Akingbola O et al.  reported complete recovery of the injured tissue with the application of NGL except two infants, who probably experienced a prolonged tissue injury before its use. Dose of NGL therapy in infants ranges from 0.12 mg/kg to 2.5 mg/kg or 4 mm/kg (1.22 mg/kg) . Gangrene process may be prevented in initial stages but once sets cannot be reversed completely; only further progress can be prevented. Hence starting early treatment on recognition is the key factor. Such a case with sepsis induced peripheral ischemic injury treated with topical nitroglycerin patch therapy with resolution of impending gangrene has not been previously reported. Nitroglycerin use is rarely associated with low blood pressure, high methaemoglobin level and intracranial hemorrhage .
High level of awareness of these potential side effects with close monitoring during the treatment period especially in the first 6 hours when the peak concentration occurs can help in preventing them from occurring. Recent study by Kim J et al.  on nitroglycerin patch showed that preterm infants in whom nitroglycerin patches were applied, 30 (83.3%) premature infants without necrosis improved without complications, 4 (11.1%) showed hypotension, and 2 (5.6%) showed skin damage. Our case report is unique as peripheral tissue ischemia and impending gangrene was developed as a part of sepsis, Nitroglycerin patch has been used successfully as opposed to NGL ointments in other reports, severe ischemia impending gangrene reversed after starting NGL patch therapy and saved the distal phalanx of right index finger and no side effects were noted.
Septicemia was complicated by peripheral tissue ischemia which progressed to impending gangrene of right index finger even if blood pressure was normal. Nitroglycerin patch was applied for five days and during treatment gradually perfusion, color returned to normal. There were no side effects noted with the use of nitroglycerin patch. Nitroglycerin patch can play a role in the rescue therapy of digital ischemia. Considering the unpredictability of tissue injury events and the complexity in performing a systematic study, establishment of a registry may be paramount in forming future guidelines for the safe and successful use of topical nitroglycerin therapy in the infant population.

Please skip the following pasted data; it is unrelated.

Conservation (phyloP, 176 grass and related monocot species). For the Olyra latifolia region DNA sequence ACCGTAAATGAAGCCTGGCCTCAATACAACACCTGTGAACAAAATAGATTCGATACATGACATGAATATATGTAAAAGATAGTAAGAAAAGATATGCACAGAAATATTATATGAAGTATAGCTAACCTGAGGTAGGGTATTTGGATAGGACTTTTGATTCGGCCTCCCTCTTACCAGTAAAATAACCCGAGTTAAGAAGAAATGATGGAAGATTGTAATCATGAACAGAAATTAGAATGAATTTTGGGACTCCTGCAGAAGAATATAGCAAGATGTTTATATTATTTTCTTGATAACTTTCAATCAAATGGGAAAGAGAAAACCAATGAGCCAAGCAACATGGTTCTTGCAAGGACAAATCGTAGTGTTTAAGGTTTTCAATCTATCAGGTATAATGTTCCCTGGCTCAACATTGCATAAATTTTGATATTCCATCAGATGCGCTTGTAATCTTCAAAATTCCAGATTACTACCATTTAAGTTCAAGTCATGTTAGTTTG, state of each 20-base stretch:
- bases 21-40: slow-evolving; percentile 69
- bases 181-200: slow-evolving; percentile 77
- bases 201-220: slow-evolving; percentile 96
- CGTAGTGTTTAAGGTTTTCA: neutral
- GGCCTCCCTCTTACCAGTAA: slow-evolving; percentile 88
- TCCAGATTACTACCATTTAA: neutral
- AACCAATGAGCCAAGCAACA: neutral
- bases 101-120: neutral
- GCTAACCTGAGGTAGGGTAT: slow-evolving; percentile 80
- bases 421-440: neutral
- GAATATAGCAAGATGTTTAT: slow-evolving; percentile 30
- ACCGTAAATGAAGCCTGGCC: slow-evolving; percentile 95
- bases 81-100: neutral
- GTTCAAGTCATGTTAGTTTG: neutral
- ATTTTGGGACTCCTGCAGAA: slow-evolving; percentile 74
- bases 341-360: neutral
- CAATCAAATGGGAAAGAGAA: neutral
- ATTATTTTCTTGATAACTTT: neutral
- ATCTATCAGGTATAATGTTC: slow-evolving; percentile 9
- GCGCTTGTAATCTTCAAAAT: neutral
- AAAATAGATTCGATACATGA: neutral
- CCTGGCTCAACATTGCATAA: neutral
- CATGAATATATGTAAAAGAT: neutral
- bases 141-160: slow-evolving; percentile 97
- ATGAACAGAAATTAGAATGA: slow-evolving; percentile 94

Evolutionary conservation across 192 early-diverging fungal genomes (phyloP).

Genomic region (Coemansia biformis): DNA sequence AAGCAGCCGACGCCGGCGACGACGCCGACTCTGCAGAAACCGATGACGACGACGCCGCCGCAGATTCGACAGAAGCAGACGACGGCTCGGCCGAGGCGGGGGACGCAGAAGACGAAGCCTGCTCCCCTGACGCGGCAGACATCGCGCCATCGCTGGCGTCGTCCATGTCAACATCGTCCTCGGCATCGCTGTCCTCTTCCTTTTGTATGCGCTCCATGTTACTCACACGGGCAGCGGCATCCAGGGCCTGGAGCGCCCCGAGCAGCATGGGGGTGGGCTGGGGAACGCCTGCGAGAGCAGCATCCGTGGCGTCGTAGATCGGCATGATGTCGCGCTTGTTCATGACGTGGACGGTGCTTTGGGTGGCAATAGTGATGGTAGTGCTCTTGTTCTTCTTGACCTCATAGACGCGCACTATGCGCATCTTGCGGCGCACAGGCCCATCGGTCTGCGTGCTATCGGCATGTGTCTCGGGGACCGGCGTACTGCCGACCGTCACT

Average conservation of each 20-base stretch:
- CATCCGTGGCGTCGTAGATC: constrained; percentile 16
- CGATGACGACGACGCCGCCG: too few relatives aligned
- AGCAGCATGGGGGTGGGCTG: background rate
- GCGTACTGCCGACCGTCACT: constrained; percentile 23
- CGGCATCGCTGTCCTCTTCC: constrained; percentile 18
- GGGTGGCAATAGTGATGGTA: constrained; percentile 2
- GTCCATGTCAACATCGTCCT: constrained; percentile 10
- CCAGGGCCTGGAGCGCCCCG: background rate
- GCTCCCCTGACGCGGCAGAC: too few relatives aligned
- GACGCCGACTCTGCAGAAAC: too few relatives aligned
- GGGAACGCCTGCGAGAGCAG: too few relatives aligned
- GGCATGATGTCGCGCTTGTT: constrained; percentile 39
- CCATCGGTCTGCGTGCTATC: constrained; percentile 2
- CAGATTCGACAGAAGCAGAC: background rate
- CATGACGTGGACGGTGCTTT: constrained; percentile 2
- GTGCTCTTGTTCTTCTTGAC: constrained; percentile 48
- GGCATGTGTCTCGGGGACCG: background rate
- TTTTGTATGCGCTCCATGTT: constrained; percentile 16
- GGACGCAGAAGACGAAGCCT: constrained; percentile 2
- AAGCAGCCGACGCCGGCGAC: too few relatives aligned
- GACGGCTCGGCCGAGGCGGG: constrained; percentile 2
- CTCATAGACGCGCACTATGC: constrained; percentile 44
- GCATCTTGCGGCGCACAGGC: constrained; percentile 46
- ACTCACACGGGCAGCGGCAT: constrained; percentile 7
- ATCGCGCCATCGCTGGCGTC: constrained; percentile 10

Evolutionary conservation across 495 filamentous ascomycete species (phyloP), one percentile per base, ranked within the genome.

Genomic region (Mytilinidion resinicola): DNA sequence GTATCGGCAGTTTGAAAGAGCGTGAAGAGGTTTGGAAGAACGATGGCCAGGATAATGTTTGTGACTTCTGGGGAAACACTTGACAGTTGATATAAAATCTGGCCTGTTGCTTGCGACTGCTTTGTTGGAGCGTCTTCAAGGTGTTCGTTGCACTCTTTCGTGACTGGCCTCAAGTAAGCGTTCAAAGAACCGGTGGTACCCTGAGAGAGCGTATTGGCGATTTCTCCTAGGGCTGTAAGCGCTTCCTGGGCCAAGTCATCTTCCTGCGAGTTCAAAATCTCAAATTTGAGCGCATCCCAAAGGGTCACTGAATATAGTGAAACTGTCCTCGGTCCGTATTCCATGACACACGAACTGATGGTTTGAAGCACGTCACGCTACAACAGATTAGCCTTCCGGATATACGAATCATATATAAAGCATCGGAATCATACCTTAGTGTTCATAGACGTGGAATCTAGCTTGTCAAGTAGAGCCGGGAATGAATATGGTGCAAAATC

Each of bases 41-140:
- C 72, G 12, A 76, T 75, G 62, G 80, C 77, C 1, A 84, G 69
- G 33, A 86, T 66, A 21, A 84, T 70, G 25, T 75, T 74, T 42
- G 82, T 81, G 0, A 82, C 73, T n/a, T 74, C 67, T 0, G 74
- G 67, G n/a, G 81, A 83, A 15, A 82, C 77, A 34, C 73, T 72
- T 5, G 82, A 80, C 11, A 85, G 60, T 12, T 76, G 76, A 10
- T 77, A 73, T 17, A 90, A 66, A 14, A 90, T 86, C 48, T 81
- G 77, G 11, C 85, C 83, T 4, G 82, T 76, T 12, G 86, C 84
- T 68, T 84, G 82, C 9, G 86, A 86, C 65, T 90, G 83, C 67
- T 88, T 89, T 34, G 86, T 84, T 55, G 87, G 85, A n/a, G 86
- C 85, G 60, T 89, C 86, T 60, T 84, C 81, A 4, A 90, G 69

The authors declare no competing interests.
All authors were involved in treating the baby and contribution towards the case report.
DJ and MM were involved in collection of a case data and prepare the manuscript. SK and SS were involved in revising the document critically for intellectual content. DJ and DM contributed for review of literature and manuscript drafting. All authors have read and approved the final version of the manuscript.
Tables and figures
Table 1: investigations
Table 2: timeline of events
Figure 1: ischemia appeared on distal phalanx of right index finger; note the line of demarcation between the area with normal and abnormal perfusion
Figure 2: nitroglycerin patch used to treat ischemia of distal phalanx of right index finger
Figure 3: complete recovery of ischemic changes in distal phalanx after using; nitroglycerin patch; only superficial scab formation on fingertip is noted